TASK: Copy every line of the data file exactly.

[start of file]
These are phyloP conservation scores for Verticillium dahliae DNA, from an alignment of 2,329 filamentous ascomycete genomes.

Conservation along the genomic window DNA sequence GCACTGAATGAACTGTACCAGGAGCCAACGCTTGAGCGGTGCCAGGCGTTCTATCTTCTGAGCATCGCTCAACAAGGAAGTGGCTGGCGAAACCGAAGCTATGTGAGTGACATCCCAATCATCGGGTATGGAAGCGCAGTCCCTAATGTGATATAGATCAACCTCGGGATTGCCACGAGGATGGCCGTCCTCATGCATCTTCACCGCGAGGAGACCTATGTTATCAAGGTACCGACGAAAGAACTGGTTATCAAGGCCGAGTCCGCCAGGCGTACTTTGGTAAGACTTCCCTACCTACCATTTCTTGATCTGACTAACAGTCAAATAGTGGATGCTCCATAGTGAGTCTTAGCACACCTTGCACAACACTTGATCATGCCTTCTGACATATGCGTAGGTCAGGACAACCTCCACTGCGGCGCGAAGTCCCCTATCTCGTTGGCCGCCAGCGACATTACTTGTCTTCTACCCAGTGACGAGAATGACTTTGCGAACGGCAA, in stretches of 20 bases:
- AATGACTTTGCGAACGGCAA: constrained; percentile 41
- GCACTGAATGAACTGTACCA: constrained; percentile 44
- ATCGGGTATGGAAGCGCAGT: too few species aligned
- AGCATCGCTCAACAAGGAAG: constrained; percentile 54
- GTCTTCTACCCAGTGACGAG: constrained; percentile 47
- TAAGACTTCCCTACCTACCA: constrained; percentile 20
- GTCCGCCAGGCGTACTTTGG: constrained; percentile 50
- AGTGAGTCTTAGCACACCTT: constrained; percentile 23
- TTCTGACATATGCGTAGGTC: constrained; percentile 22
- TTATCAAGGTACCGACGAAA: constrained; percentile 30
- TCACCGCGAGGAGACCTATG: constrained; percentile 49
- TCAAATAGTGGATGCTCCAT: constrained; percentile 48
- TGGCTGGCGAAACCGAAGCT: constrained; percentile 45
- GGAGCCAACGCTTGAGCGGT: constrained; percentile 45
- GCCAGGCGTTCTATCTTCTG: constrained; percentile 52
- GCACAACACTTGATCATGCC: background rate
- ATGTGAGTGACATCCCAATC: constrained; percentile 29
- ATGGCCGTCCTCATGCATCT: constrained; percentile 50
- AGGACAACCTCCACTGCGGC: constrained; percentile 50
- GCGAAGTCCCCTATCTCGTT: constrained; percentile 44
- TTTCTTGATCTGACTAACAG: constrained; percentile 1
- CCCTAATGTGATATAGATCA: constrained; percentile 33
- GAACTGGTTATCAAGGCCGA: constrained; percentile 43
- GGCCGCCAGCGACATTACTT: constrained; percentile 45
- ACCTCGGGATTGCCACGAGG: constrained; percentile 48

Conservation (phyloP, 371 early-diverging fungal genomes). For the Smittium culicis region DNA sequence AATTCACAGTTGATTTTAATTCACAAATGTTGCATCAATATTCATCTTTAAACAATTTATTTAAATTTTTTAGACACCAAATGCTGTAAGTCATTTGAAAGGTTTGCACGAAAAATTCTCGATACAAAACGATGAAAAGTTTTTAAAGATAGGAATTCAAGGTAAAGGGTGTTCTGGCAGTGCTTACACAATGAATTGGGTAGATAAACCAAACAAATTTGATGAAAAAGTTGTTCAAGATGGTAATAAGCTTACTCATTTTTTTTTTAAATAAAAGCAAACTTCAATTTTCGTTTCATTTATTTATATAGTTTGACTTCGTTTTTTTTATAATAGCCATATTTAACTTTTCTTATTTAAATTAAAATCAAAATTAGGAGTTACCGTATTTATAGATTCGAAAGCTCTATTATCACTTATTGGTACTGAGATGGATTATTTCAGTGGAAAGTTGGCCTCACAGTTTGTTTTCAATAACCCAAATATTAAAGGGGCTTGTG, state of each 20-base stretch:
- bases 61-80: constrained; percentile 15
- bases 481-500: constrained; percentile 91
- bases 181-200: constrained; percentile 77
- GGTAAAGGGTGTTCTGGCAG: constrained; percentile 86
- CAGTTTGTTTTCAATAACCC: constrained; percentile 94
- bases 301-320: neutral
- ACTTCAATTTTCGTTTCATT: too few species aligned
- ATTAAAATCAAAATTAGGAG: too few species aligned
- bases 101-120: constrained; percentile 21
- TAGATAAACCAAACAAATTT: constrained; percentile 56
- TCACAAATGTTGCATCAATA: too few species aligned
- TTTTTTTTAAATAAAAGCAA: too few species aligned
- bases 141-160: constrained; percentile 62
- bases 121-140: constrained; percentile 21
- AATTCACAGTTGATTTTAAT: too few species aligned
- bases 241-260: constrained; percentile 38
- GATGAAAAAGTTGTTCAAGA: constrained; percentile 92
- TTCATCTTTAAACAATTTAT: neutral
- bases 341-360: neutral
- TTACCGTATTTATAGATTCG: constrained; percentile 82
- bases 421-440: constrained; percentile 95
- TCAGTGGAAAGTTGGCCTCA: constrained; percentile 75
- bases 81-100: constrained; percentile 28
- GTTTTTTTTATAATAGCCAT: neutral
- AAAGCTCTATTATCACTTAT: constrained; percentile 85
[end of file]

These are phyloP conservation scores for Verticillium dahliae DNA, from an alignment of 2,329 filamentous ascomycete genomes.

Conservation along the genomic window DNA sequence GCACTGAATGAACTGTACCAGGAGCCAACGCTTGAGCGGTGCCAGGCGTTCTATCTTCTGAGCATCGCTCAACAAGGAAGTGGCTGGCGAAACCGAAGCTATGTGAGTGACATCCCAATCATCGGGTATGGAAGCGCAGTCCCTAATGTGATATAGATCAACCTCGGGATTGCCACGAGGATGGCCGTCCTCATGCATCTTCACCGCGAGGAGACCTATGTTATCAAGGTACCGACGAAAGAACTGGTTATCAAGGCCGAGTCCGCCAGGCGTACTTTGGTAAGACTTCCCTACCTACCATTTCTTGATCTGACTAACAGTCAAATAGTGGATGCTCCATAGTGAGTCTTAGCACACCTTGCACAACACTTGATCATGCCTTCTGACATATGCGTAGGTCAGGACAACCTCCACTGCGGCGCGAAGTCCCCTATCTCGTTGGCCGCCAGCGACATTACTTGTCTTCTACCCAGTGACGAGAATGACTTTGCGAACGGCAA, in stretches of 20 bases:
- AATGACTTTGCGAACGGCAA: constrained; percentile 41
- GCACTGAATGAACTGTACCA: constrained; percentile 44
- ATCGGGTATGGAAGCGCAGT: too few species aligned
- AGCATCGCTCAACAAGGAAG: constrained; percentile 54
- GTCTTCTACCCAGTGACGAG: constrained; percentile 47
- TAAGACTTCCCTACCTACCA: constrained; percentile 20
- GTCCGCCAGGCGTACTTTGG: constrained; percentile 50
- AGTGAGTCTTAGCACACCTT: constrained; percentile 23
- TTCTGACATATGCGTAGGTC: constrained; percentile 22
- TTATCAAGGTACCGACGAAA: constrained; percentile 30
- TCACCGCGAGGAGACCTATG: constrained; percentile 49
- TCAAATAGTGGATGCTCCAT: constrained; percentile 48
- TGGCTGGCGAAACCGAAGCT: constrained; percentile 45
- GGAGCCAACGCTTGAGCGGT: constrained; percentile 45
- GCCAGGCGTTCTATCTTCTG: constrained; percentile 52
- GCACAACACTTGATCATGCC: background rate
- ATGTGAGTGACATCCCAATC: constrained; percentile 29
- ATGGCCGTCCTCATGCATCT: constrained; percentile 50
- AGGACAACCTCCACTGCGGC: constrained; percentile 50
- GCGAAGTCCCCTATCTCGTT: constrained; percentile 44
- TTTCTTGATCTGACTAACAG: constrained; percentile 1
- CCCTAATGTGATATAGATCA: constrained; percentile 33
- GAACTGGTTATCAAGGCCGA: constrained; percentile 43
- GGCCGCCAGCGACATTACTT: constrained; percentile 45
- ACCTCGGGATTGCCACGAGG: constrained; percentile 48

Conservation (phyloP, 371 early-diverging fungal genomes). For the Smittium culicis region DNA sequence AATTCACAGTTGATTTTAATTCACAAATGTTGCATCAATATTCATCTTTAAACAATTTATTTAAATTTTTTAGACACCAAATGCTGTAAGTCATTTGAAAGGTTTGCACGAAAAATTCTCGATACAAAACGATGAAAAGTTTTTAAAGATAGGAATTCAAGGTAAAGGGTGTTCTGGCAGTGCTTACACAATGAATTGGGTAGATAAACCAAACAAATTTGATGAAAAAGTTGTTCAAGATGGTAATAAGCTTACTCATTTTTTTTTTAAATAAAAGCAAACTTCAATTTTCGTTTCATTTATTTATATAGTTTGACTTCGTTTTTTTTATAATAGCCATATTTAACTTTTCTTATTTAAATTAAAATCAAAATTAGGAGTTACCGTATTTATAGATTCGAAAGCTCTATTATCACTTATTGGTACTGAGATGGATTATTTCAGTGGAAAGTTGGCCTCACAGTTTGTTTTCAATAACCCAAATATTAAAGGGGCTTGTG, state of each 20-base stretch:
- bases 61-80: constrained; percentile 15
- bases 481-500: constrained; percentile 91
- bases 181-200: constrained; percentile 77
- GGTAAAGGGTGTTCTGGCAG: constrained; percentile 86
- CAGTTTGTTTTCAATAACCC: constrained; percentile 94
- bases 301-320: neutral
- ACTTCAATTTTCGTTTCATT: too few species aligned
- ATTAAAATCAAAATTAGGAG: too few species aligned
- bases 101-120: constrained; percentile 21
- TAGATAAACCAAACAAATTT: constrained; percentile 56
- TCACAAATGTTGCATCAATA: too few species aligned
- TTTTTTTTAAATAAAAGCAA: too few species aligned
- bases 141-160: constrained; percentile 62
- bases 121-140: constrained; percentile 21
- AATTCACAGTTGATTTTAAT: too few species aligned
- bases 241-260: constrained; percentile 38
- GATGAAAAAGTTGTTCAAGA: constrained; percentile 92
- TTCATCTTTAAACAATTTAT: neutral
- bases 341-360: neutral
- TTACCGTATTTATAGATTCG: constrained; percentile 82
- bases 421-440: constrained; percentile 95
- TCAGTGGAAAGTTGGCCTCA: constrained; percentile 75
- bases 81-100: constrained; percentile 28
- GTTTTTTTTATAATAGCCAT: neutral
- AAAGCTCTATTATCACTTAT: constrained; percentile 85